Katee Sackhoff talks about what it's like to be a part of "Star Wars: Rebels" and reveals the inspiration for her character on "The Flash." Plus, we get our Jedi on and learn how to wield a lightsaber.
The Stoneman family finds its friendship with the Camerons affected by the Civil War, both fighting in opposite armies. The development of the war in their lives plays through to Lincoln's assassination and the birth of the Ku Klux Klan.
Cantor Rabinowitz is concerned and upset because his son Jakie shows so little interest in carrying on the family's traditions and heritage. For five generations, men in the family have been cantors in the synagogue, but Jakie is more interested in jazz and ragtime music. One day, they have such a bitter argument that Jakie leaves home for good. After a few years on his own, now calling himself Jack Robin, he gets an important opportunity through the help of well-known stage performer Mary Dale. But Jakie finds that in order to balance his career, his relationship with Mary, and his memories of his family, he will be forced to make some difficult choices. Written by
Wait a minute! Wait a minute! You ain't heard nothing' yet. Wait a minute, I tell ya, you ain't heard nothing'! Do you wanna hear 'Toot, Toot, Tootsie!'? All right, hold on, hold on. Listen. Play 'Toot, Toot, Tootsie!' Three choruses, you understand. In the third chorus I whistle. Now give it to 'em hard and heavy. Go right ahead! Toot, Toot, Tootsie! See more »
The shot of the theater program around 1:27:25 shows Jack's crucial opening night as "Wednesday evening, September 14th, 1927". In the story, this is the eve of the Day of Atonement (Yom Kippur); however, in 1927, the eve of Yom Kippur was Wednesday evening, October 5. See more »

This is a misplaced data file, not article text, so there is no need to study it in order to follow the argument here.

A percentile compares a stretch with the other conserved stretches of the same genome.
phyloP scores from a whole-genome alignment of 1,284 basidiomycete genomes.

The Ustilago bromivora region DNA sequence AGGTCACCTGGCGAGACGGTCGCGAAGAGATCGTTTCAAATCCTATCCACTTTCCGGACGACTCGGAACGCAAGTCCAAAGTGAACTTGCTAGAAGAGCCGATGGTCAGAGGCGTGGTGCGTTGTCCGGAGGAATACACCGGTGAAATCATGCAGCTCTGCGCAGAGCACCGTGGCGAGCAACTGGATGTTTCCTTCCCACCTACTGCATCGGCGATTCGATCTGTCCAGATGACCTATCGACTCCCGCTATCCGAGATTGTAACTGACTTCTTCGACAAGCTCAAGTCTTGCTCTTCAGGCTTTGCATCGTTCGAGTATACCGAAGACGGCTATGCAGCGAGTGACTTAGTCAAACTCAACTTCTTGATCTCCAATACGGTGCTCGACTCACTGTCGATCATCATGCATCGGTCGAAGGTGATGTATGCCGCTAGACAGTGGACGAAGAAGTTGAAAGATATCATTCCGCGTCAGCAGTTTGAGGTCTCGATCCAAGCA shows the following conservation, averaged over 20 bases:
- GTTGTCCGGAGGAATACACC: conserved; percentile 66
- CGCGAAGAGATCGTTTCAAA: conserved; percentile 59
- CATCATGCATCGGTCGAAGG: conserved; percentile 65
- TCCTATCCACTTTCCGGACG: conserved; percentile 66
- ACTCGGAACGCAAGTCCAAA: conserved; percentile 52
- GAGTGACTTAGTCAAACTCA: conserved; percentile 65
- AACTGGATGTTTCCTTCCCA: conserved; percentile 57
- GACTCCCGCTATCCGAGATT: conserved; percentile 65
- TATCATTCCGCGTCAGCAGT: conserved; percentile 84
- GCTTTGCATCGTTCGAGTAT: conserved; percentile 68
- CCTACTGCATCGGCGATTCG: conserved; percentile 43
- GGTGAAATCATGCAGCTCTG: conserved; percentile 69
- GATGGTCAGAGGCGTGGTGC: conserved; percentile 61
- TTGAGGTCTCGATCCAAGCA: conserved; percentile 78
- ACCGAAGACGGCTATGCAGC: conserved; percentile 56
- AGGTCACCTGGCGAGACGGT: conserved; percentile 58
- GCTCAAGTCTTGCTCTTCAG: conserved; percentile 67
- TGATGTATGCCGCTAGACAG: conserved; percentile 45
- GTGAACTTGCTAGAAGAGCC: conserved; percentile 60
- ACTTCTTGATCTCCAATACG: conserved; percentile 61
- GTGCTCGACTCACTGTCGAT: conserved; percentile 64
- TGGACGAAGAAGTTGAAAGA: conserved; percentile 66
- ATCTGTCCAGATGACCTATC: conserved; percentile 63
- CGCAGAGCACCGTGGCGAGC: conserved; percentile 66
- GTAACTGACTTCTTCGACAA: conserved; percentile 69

Mary recieves a telegram dated August 8, 1927. Later in the film, Jack is seen writing a letter to Mary, dating it August 7, 1927. See more »
I'll walk a million miles for one of your smiles, my Mammy.
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I gave this movie a 10 out of respect for the first talkie. Imagine the pressure in Hollywood at the time. Movies were rolling along at a great pace and silent film stars were icons. The technology of putting talking words to film was being developed and Hollywood had to choose the one star that could make it happen. That star...Al Jolson. Already incredibly adored and admired for a great singing and entertaining talent this legend accepted the challenge and forged Hollywood into a brand new era. Until the advent of computers and graphic enhancements with special effects Hollywood just refined that which Jolson brought to the public in 1927.
If ever you want to get a real kick see this movie, if you can find a viewable copy, and revel in the historical significance of it. Also take out your copy, or pick up Singing In The Rain, which pays homage to the advent of talking pictures. Although they goof with the characters, such as the voice of Lina Lamont, the very real challenges of transitioning from a silent world to a talkie world is very evident.
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